The advantage of using a lettings agent is that they are likely to have been in the game a lot longer than you and to have a much wider experience of dealing with tenants and tenancy law. A good lettings agent will be registered with the Property Ombudsman, and is therefore bound to follow good practice in the course of letting properties to tenants, so if in doubt, check whether your Agent is affiliated or not.
When you meet with a potential agent, make sure they explain their processes thoroughly to you, including how the vet tenants, the Moving In process and how much money the agency takes as a damage deposit from the tenants. All these factors can influence whether or not you choose to use their business.
A bonus factor is that your lettings agent can take care of all the paperwork for you too, ensuring that the tenancy agreement is legally binding and taking the stress out of the administration for you.
Secure Good References
It might sound like common sense, but make sure that you (or your agent) get your potential tenants referenced accurately.
Agents will often use professional referencing companies, which undertake checks such as credit reports, previous landlord references and employment references. If you secure a report like this on each potential tenant, then you can feel far more certain that they will pay their rent and look after your property. Search the internet for the names of large referencing companies or speak to a lettings agent.
Sometimes your potential tenants will be in a situation where they cannot be approved by a conventional reference check - they may be students with no employment history, or they might have moved to the country from abroad. Don't discount such tenants altogether; students and people travelling on business provide two of the biggest sectors of people coming into cities to rent. Always ensure that such tenants can either offer a Guarantor - a person working full-time who is willing to put their name on the tenancy agreement and be liable for rent if your tenants default - or another option can be to ask tenants to pay a few months' rent upfront, guaranteeing that you will receive a rental income from them. In the second scenario, always try to secure a credit check and/or landlord reference check as well as taking rent in advance.
Don't Just Accept Anyone
Picture the scenario: your property has been on the rentals market for a few weeks, there is no sign of a new tenant yet and your next mortgage payment is due. Suddenly, a tenant appears from nowhere and is eager to move into the property ASAP. But don't be tempted to scrimp on the background checks or to offer large discounts on rent or deposits just to get a tenant into the property! It may be the case that the fast cash will help you out in the short term, but you will be in trouble if your tenant does a runner mid-tenancy and stops paying, or if extensive damage is caused to your property which leads to pricey repairs.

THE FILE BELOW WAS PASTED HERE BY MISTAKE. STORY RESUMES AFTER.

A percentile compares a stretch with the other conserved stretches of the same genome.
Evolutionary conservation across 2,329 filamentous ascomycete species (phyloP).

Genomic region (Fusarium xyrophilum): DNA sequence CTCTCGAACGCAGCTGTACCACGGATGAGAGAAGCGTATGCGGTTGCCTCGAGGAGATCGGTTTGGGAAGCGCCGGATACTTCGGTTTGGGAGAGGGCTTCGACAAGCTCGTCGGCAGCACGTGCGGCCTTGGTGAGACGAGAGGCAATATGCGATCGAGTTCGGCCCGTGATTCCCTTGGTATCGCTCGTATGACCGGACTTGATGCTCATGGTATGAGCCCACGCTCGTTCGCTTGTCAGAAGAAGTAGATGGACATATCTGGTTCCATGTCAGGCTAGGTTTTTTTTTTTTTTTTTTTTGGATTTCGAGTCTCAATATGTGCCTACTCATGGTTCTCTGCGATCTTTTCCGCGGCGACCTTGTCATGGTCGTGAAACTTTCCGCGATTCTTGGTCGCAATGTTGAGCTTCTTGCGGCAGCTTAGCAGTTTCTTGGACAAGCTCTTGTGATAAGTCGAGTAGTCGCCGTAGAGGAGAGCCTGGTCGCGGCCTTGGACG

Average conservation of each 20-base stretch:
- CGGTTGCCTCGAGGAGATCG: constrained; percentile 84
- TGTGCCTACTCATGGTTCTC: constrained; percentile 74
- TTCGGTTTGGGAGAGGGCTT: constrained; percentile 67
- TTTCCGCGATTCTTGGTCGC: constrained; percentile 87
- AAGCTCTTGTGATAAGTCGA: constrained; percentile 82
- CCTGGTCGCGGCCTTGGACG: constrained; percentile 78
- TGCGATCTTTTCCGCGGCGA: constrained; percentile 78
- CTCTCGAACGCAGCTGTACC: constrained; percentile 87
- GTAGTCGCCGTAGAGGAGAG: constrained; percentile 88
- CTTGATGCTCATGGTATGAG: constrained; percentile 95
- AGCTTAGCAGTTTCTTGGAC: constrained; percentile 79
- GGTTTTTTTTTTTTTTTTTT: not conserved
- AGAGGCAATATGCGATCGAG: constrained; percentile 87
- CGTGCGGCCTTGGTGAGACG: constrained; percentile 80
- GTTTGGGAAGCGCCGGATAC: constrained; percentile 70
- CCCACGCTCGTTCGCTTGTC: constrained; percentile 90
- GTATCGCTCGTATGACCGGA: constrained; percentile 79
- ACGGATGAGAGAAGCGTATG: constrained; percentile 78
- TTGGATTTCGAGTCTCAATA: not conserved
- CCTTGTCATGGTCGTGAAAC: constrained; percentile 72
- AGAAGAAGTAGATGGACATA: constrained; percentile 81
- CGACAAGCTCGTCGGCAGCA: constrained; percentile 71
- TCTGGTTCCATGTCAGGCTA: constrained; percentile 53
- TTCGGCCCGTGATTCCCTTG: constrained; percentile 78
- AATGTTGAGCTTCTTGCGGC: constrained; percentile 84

That said, don't be scared of making a deal with a tenant. Sometimes a great tenant just needs a small reduction in the rental price in order to convince them to take on the property. Be wary - but be reasonable, too. If your property has been standing empty for a few weeks, then ask yourself why. The current rental market is buoyant, so if you're property isn't shifting, maybe it needs a lick of paint or simply a good clean and your ideal tenant could be just around the corner.
All tenants should expect to pay a deposit to guard against damage at the property. In the past, the norm has often been for the sum of one month's rent to be taken. But in these days of rising costs, you or your agent might want to think about taking a slightly larger amount in deposit just to give you peace of mind.
Don't imagine, however, that this deposit can be used and abused to cover all minor scrapes and scratches at the property - you have to expect fair wear and tear, and the deposit is there really to cover any accidental damage or malicious damage that is caused due to misuse of the property and its fixtures and fittings. Tenants' deposits must be held under one of three Tenancy Deposit Schemes by law in order to protect tenants, landlords and agents, and in case of a dispute, it is these government-backed companies which will step into resolve the issue. Ideally, you want the deposit to act merely as a safeguard, and if the property is well looked after, the tenants should receive all, or most, of their deposit back at the end of the term.
Uphold Your Side of the Bargain
The landlord-tenant relationship works both ways. Look after your property for your tenants - fix any problems that arise which aren't the tenants' fault and answer their queries promptly - and they are much more likely to take care of your place.
Julie Twist Properties (http://www.julietwist.co.uk/